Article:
Sub-ablative thermal exposure is applied clinically to stabilize joints by taking advantage of the fact that such heating causes collagenous tissues to shrink. Unfortunately heating also generally causes tissue material properties to degrade, owing to the denaturation of the collagen network. The literature reveals that different modalities of heating such as laser and radio frequency modes create different amounts of shrinkage and varying levels of thermal damage (mechanical property degradation) within the target tissue. The relationship between shrinkage and denaturation is poorly understood, limiting the rational design of such thermal therapies. In the present research, a preliminary thermomechanical modeling capable of predicting the final state of a collagenous tissue undergoing sub-ablative heating is presented. The hybrid methodology utilized includes in-vitro experimentation and finite element analysis. It has been shown that the proposed methodology has excellent potential as a tool in simulating and determining the optimal responses of collagenous tissues when they are subjected to sub-ablative thermal treatments.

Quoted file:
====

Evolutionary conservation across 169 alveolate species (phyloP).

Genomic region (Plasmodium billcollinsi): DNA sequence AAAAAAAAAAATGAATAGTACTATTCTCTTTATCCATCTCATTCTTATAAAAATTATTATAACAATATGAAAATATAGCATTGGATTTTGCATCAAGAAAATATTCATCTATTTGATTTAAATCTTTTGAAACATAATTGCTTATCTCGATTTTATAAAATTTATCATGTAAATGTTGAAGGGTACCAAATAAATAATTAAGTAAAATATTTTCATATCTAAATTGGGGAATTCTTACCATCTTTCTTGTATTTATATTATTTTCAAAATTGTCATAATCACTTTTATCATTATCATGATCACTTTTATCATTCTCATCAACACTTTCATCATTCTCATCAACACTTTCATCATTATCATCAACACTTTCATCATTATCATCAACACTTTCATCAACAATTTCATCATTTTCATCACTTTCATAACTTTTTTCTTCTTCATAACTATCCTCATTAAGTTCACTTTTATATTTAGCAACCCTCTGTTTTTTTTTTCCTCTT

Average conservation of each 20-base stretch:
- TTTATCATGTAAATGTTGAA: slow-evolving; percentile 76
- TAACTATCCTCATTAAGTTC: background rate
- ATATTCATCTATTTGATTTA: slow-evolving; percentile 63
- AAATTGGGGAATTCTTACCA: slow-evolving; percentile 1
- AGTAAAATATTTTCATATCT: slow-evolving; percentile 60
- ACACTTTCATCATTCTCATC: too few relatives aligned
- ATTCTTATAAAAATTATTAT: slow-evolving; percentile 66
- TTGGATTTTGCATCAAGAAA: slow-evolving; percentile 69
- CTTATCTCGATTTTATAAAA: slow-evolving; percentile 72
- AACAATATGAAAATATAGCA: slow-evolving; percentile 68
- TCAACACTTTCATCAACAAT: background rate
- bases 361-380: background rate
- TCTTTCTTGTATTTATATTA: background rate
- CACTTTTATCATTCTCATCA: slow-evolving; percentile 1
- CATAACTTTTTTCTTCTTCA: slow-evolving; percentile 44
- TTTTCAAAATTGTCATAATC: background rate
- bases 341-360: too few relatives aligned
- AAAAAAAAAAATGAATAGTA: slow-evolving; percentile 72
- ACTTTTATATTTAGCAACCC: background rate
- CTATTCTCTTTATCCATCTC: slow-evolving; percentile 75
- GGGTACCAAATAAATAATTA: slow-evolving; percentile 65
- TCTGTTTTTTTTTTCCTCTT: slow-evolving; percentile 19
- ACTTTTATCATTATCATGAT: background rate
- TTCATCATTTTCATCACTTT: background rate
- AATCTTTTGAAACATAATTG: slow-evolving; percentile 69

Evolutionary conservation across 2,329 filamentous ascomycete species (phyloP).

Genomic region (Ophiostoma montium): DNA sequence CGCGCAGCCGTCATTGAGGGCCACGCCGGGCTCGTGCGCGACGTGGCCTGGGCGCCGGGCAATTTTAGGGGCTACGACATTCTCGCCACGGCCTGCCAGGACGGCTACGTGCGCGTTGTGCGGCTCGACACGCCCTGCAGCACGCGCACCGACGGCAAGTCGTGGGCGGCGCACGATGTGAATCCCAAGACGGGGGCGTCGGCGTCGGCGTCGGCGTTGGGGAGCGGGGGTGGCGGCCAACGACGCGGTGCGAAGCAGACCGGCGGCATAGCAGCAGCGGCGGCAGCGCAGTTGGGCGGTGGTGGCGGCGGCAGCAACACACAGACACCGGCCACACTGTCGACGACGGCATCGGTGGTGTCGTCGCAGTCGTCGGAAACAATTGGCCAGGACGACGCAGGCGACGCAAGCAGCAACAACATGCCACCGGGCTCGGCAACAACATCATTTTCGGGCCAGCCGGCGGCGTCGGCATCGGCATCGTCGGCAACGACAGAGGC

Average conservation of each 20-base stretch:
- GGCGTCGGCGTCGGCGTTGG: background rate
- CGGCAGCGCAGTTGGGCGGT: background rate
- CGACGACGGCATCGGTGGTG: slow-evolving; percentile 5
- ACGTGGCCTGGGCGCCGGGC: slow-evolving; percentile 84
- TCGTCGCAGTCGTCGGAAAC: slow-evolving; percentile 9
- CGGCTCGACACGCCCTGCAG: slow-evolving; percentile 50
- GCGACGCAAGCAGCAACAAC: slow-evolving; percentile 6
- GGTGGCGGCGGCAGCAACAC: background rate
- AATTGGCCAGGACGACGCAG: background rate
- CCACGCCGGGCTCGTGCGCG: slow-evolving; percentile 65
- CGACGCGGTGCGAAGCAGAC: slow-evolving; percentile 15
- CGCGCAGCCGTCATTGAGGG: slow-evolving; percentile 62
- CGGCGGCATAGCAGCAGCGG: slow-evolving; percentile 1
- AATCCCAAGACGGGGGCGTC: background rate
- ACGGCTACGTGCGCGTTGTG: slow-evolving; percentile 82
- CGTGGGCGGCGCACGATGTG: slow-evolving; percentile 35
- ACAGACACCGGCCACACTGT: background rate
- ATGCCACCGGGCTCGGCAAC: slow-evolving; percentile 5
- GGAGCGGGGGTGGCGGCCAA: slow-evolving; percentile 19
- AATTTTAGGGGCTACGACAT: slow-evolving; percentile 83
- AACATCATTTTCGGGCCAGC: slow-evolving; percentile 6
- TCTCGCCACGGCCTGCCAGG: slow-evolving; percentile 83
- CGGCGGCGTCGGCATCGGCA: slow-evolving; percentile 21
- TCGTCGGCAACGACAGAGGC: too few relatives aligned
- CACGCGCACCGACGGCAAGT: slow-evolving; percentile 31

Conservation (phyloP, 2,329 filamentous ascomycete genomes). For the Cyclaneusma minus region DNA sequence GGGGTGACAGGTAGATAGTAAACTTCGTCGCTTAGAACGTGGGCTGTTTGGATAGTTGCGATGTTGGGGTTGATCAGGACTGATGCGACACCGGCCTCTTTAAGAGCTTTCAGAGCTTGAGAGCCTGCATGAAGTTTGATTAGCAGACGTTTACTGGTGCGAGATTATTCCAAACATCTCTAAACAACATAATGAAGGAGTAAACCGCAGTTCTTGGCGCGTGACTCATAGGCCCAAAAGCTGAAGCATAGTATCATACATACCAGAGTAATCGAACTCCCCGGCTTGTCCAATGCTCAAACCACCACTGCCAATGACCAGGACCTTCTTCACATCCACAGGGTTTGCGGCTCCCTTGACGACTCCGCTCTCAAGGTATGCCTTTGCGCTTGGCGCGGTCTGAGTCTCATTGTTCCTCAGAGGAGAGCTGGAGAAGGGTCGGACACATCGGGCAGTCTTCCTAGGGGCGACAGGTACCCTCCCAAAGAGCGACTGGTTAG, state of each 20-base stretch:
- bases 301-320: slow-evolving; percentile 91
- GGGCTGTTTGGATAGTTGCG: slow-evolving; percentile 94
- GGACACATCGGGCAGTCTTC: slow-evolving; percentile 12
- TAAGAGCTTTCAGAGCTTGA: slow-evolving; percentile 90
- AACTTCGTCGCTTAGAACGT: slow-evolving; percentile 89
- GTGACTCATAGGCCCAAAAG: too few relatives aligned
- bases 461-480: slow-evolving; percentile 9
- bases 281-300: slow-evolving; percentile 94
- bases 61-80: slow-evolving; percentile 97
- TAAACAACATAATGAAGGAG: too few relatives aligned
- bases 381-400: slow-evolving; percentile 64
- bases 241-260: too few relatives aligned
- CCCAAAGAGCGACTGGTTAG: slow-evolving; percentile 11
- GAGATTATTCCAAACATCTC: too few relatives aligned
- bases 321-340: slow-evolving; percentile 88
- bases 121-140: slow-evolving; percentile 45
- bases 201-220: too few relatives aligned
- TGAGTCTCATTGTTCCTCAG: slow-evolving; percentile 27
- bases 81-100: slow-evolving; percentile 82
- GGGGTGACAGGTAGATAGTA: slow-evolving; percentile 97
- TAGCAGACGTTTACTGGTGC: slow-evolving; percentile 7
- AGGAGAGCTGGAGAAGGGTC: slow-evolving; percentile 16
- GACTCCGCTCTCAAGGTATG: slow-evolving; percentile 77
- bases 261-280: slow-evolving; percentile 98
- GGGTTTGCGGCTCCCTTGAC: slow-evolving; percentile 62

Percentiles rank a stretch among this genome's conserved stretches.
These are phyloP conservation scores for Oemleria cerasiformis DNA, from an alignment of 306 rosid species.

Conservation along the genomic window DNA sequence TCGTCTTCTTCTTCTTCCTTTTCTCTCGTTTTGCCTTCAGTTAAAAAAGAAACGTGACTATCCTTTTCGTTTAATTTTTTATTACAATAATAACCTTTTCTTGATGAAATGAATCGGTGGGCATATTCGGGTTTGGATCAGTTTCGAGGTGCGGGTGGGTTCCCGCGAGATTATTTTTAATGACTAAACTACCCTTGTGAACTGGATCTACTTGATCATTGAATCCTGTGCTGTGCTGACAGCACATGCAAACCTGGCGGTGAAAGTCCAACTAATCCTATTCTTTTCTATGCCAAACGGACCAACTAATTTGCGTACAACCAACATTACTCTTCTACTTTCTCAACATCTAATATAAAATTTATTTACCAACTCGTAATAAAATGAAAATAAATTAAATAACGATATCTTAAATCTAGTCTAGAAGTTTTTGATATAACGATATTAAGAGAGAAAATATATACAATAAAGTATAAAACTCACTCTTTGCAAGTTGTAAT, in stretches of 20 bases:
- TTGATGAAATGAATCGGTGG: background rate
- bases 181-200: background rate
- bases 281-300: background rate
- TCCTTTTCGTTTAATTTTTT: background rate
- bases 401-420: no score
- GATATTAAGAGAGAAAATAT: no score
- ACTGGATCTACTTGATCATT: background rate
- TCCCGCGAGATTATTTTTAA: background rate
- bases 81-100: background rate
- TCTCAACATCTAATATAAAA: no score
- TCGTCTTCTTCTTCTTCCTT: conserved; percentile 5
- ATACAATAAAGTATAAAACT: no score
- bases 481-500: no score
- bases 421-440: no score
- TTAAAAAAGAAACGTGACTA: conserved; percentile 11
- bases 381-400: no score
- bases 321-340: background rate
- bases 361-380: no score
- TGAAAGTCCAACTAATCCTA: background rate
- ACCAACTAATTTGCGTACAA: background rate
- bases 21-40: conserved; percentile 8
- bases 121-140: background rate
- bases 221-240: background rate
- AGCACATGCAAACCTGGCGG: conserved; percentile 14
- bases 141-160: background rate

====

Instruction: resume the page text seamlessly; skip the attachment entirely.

Heat-Assisted Capsular Shift (HACS) procedures are currently applied to treat shoulder (glenohumeral) instability. The therapy aims at thermally denaturing the collagenous framework, thus shrinking the surrounding soft tissues of the lax glenohumeral joint. The desired outcome of the therapy is restoring the kinematic stability of the joint without degrading its mechanical stability. Reports describing the outcome of HACS procedures reveal considerable variations, most likely due to utilization of different heat deposition modalities and the diversity of the thermal treatment protocols applied. The uncertainty of the outcome is also amplified by the post-heating recovery from shrinkage and the heat-induced degradation of mechanical stability. This study introduces a novel method designed to minimize the adverse effects of current therapies. A mechanical property enhancement technique in the form of an adjuvant chemical treatment is presented. In-vitro experiments performed on rabbit patellar tendons using a new arthroscopic fluid with thermal treatment indicate therapeutic improvement compared to therapies based on heating alone. A decrease in the strain recovery as large as 50% and an increase in stiffness as much as 100% have been produced in collagenous tissues without compromising strength. In summary, this work presents the initial results of an effort aimed at increasing the safety and reliability of currently applied HACS procedures by optimal manipulation of novel thermo-chemical treatments.